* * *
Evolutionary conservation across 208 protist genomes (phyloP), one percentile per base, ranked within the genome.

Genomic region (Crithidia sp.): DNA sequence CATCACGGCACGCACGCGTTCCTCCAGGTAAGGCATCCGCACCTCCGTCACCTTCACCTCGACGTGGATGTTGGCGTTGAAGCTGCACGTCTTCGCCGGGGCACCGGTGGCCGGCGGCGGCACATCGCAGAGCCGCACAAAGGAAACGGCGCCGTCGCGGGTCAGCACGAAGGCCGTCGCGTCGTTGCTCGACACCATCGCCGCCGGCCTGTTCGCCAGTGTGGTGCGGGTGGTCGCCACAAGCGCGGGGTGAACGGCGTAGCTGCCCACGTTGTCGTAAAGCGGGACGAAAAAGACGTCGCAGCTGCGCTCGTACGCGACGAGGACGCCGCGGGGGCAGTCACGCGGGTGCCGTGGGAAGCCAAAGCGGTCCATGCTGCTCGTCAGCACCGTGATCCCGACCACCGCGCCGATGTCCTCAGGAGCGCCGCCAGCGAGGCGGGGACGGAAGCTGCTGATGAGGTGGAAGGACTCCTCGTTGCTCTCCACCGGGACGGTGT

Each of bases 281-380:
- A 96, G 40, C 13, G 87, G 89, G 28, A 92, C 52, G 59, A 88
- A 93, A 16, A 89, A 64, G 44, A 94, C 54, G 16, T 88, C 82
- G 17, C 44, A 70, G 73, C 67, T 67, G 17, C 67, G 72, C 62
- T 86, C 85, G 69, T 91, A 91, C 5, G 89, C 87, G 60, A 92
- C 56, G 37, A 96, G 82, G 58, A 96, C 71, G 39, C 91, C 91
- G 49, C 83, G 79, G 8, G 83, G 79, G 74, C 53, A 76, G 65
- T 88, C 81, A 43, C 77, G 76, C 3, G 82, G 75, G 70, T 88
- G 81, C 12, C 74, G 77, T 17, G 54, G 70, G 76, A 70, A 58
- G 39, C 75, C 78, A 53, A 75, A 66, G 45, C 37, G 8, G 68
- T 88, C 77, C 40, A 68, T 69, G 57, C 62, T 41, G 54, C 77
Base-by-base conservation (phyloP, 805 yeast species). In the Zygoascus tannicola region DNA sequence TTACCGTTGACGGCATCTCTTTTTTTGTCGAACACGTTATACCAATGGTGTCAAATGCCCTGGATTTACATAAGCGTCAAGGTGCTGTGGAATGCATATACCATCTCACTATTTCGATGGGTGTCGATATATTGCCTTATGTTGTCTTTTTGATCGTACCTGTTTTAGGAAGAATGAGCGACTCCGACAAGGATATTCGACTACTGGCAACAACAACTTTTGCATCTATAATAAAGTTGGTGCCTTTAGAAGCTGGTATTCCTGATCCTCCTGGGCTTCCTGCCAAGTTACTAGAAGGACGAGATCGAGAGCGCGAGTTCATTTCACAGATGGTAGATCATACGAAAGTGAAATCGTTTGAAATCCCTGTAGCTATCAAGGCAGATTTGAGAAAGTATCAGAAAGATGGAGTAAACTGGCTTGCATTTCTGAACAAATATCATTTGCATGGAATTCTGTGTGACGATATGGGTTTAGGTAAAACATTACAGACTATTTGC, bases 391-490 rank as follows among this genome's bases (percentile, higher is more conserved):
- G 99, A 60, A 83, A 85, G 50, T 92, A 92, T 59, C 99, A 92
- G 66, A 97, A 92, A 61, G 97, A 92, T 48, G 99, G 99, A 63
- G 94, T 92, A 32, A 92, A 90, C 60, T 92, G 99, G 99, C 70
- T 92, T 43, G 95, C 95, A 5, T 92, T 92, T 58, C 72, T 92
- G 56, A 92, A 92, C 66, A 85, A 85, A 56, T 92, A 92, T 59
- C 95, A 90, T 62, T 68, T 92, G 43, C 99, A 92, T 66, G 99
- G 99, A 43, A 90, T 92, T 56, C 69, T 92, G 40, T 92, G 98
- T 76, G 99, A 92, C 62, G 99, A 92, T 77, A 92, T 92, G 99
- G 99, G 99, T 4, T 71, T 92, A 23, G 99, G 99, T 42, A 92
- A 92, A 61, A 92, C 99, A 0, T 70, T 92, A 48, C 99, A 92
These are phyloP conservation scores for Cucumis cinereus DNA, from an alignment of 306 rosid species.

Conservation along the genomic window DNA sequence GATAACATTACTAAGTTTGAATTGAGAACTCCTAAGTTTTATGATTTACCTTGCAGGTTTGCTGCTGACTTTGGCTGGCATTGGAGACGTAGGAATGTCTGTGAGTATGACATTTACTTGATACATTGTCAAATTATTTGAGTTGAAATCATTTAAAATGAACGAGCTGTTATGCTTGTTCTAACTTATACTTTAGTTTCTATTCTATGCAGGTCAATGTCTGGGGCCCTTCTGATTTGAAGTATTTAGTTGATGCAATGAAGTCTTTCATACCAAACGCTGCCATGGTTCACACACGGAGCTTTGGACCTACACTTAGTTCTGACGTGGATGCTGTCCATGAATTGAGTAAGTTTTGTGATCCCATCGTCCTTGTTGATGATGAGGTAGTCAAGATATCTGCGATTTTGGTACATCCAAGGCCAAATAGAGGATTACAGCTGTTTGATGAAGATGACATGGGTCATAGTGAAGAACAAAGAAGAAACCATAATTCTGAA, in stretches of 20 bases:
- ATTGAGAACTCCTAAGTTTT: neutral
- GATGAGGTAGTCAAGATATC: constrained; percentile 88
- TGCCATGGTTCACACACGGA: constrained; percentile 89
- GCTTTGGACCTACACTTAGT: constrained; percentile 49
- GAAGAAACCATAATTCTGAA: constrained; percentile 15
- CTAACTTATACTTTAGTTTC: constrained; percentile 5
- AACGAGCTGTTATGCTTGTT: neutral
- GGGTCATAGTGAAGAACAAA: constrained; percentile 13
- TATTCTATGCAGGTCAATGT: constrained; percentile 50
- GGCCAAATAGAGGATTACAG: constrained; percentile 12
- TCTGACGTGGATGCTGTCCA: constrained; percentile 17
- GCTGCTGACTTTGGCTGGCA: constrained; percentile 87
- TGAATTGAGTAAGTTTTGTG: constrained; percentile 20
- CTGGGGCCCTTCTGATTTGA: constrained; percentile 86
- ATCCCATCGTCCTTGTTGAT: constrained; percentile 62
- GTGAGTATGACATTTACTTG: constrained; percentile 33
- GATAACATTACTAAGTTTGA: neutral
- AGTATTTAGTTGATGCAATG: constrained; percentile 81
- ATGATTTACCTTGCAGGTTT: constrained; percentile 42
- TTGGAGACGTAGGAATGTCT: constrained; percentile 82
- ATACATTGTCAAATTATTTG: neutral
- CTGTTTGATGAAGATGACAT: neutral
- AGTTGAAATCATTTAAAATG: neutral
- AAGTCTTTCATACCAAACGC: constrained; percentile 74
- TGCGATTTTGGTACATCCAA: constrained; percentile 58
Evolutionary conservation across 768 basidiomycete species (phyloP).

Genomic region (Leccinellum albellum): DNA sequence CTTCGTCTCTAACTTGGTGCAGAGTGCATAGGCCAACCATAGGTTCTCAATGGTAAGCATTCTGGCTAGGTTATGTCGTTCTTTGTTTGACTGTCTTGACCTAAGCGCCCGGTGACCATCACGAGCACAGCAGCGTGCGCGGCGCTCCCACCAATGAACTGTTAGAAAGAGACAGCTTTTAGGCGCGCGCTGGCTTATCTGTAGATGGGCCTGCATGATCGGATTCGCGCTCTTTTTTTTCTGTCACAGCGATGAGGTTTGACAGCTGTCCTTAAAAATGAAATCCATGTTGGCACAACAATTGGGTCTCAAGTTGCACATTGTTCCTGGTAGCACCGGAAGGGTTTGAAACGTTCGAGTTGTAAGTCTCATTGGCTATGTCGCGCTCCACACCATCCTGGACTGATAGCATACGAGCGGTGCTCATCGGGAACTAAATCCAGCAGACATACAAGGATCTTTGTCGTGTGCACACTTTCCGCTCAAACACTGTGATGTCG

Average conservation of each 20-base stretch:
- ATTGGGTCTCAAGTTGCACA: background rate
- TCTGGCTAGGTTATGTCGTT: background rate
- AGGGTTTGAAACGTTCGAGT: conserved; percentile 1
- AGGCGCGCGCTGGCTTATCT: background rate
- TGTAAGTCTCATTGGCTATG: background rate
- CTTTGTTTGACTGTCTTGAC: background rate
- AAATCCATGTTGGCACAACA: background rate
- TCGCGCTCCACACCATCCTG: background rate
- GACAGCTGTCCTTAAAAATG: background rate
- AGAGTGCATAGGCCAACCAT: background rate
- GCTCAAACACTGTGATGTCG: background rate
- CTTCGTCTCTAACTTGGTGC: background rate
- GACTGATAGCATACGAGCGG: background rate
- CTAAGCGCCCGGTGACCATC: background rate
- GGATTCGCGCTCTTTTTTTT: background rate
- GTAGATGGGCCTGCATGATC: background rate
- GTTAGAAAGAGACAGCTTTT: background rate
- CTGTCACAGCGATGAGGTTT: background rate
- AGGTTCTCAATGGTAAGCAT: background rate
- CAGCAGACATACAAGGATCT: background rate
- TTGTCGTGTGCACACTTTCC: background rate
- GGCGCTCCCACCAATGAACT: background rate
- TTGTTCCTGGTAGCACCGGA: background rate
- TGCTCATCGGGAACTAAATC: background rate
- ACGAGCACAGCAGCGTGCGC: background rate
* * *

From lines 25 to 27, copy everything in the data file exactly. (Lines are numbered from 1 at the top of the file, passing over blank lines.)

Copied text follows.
These are phyloP conservation scores for Cucumis cinereus DNA, from an alignment of 306 rosid species.

Conservation along the genomic window DNA sequence GATAACATTACTAAGTTTGAATTGAGAACTCCTAAGTTTTATGATTTACCTTGCAGGTTTGCTGCTGACTTTGGCTGGCATTGGAGACGTAGGAATGTCTGTGAGTATGACATTTACTTGATACATTGTCAAATTATTTGAGTTGAAATCATTTAAAATGAACGAGCTGTTATGCTTGTTCTAACTTATACTTTAGTTTCTATTCTATGCAGGTCAATGTCTGGGGCCCTTCTGATTTGAAGTATTTAGTTGATGCAATGAAGTCTTTCATACCAAACGCTGCCATGGTTCACACACGGAGCTTTGGACCTACACTTAGTTCTGACGTGGATGCTGTCCATGAATTGAGTAAGTTTTGTGATCCCATCGTCCTTGTTGATGATGAGGTAGTCAAGATATCTGCGATTTTGGTACATCCAAGGCCAAATAGAGGATTACAGCTGTTTGATGAAGATGACATGGGTCATAGTGAAGAACAAAGAAGAAACCATAATTCTGAA, in stretches of 20 bases:
- ATTGAGAACTCCTAAGTTTT: neutral